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Anglian Water bosses apologise after pumping raw sewage into Lincolnshire rivers – with highest incidents reported in Manby and Donington





Water company bosses say they are working hard to reduce sewage spills into our waterways after newly released figures showed the scale of the issue.

Anglian Water says it is ‘disappointed’ to see the number of hours in which its networks pump sewage into Lincolnshire’s rivers and drains increased but has promised to invest £1billion in storm overflows to tackle the issue.

The Environment Agency (EA) has released the 2023 figures which show the frequency and duration of spills from storm overflows in England. The health of our waterways has become an important topic nationally with campaigners calling on the authorities to clean up their act.

Sewage spills have become an increasing problem around the country
Sewage spills have become an increasing problem around the country

National figures show a 54% increase in the number of sewage spills compared to 2022, and a 13% increase compared to 2020. But officials have stated that rainfall was much higher in 2023 – which was the sixth wettest year since records began – than in 2022.

An Anglian Water spokesperson said: “We are disappointed to see our spill numbers have increased this year. However we are confident that investments we’ve been making to reduce spills have moved the dial in the right direction and spills would have been considerably higher without it.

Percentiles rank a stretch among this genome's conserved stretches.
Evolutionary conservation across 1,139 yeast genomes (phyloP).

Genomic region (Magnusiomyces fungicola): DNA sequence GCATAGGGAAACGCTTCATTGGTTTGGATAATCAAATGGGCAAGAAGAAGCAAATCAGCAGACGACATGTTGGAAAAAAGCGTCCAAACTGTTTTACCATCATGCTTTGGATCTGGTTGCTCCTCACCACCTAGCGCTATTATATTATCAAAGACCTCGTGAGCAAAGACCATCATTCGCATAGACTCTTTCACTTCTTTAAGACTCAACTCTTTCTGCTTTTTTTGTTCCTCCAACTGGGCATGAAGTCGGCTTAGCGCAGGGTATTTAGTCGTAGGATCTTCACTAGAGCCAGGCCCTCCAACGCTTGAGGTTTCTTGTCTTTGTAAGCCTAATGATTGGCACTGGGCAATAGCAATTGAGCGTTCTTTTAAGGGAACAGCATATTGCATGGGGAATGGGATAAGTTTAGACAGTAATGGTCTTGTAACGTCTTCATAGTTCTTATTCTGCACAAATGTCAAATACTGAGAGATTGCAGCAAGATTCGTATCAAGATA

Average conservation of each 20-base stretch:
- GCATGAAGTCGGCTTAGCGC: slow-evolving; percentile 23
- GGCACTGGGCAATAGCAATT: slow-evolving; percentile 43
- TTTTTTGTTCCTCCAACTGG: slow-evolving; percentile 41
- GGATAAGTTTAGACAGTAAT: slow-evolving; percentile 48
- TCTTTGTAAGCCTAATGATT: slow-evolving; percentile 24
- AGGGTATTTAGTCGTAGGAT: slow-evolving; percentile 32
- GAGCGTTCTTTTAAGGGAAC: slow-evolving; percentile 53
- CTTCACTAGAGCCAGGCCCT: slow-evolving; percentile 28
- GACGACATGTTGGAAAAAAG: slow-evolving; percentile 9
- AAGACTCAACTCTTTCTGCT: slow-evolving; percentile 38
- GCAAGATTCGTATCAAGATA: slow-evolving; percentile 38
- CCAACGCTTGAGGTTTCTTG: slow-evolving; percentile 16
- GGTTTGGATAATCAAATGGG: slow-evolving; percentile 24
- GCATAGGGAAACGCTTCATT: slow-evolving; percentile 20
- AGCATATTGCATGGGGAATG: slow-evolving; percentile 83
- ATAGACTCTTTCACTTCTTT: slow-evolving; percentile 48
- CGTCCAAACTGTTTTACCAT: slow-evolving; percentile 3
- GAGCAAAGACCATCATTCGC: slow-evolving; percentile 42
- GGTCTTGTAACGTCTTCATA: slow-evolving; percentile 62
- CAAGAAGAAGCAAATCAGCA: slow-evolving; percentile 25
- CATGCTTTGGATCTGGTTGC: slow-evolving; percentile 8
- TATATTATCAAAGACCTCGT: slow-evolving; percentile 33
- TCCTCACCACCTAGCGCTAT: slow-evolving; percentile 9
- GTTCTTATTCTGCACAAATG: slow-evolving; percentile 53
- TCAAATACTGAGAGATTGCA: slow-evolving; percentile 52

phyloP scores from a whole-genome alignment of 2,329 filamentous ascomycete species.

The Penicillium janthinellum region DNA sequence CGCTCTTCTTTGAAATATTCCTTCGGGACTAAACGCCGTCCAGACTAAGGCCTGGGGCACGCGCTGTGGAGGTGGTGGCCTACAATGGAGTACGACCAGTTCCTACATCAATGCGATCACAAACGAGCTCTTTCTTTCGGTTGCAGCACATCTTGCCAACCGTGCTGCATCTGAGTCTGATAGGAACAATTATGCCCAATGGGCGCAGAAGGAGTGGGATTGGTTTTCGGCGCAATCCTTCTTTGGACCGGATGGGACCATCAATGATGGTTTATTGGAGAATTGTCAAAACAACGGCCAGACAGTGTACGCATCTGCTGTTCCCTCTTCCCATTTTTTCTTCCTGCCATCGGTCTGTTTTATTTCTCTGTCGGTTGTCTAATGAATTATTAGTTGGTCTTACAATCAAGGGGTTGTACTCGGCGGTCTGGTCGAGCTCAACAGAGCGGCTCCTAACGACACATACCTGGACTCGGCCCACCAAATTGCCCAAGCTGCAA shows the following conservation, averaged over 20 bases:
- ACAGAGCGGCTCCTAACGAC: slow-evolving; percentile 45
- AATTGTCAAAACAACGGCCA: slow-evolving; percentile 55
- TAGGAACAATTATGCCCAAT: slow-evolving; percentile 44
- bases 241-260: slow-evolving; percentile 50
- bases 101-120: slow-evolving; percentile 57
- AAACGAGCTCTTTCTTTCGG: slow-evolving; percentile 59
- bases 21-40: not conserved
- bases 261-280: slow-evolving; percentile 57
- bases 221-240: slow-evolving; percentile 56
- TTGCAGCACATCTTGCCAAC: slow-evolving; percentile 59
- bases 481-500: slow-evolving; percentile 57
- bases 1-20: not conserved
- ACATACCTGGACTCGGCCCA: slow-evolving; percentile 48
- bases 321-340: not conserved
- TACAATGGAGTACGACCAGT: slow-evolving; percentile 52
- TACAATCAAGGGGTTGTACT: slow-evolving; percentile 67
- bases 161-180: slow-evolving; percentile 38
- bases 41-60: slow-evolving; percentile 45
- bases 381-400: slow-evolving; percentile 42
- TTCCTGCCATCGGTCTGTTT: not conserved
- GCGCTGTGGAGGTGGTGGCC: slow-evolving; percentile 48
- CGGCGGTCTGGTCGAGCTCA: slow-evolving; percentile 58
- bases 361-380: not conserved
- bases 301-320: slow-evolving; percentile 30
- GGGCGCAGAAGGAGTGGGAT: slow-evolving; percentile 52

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“It is important to acknowledge the exceptionally wet weather we had late last year, which meant that 70% of our spills were in Q4 alone and in stark comparison to the extremely dry year in 2021, as climate change continues to result in more extreme weather events.”

The EA - which has come under fire for the collapsed river bank at Crowland and Cowbit Washes that is still affecting the River Welland in Spalding – refused our request for a local comment on the sewage spills in Lincolnshire and Rutland.

Latest figures show that Manby, near Louth, witnessed some of the highest levels in the county – with 138 spills recorded for 1,819.65 hours into Long Eau.

Donington Water Recycling Centre pumped sewage 122 times for a total of 1,332.77 hours into Mill Drain and Metherington recorded 114 spills for 1,467.02 hours.

Fulbeck station, near Grantham, recorded spills on 114 occasions for 1,549.23 hours into The Beck. The Little Bytham station spilt 90 times for a total of 801.25 hours into a tributary of the West Glen River.

Here are other spillages in our area:

South Holland

- Crowland: 59 times for 117.63 hours into Green Bank

- Sutton Bridge: 55 times for 83.85 hours into the River Nene

South Kesteven:

- Long Bennington: 104 times for 1,526.05 hours into a tributary of the River Witham

- Manthorpe Mill: 60 times for 82.85 hours into Running Furrows Drain

At Oakham, there were 72 spills for 3,293 hours into Rutland Water and Barleythorpe Brook and Easton-on-the-Hill, near Stamford, had recorded 33 spills over 179.15 hours into the Easton Brook.

You can explore the full data using a map from the Environment Agency here.

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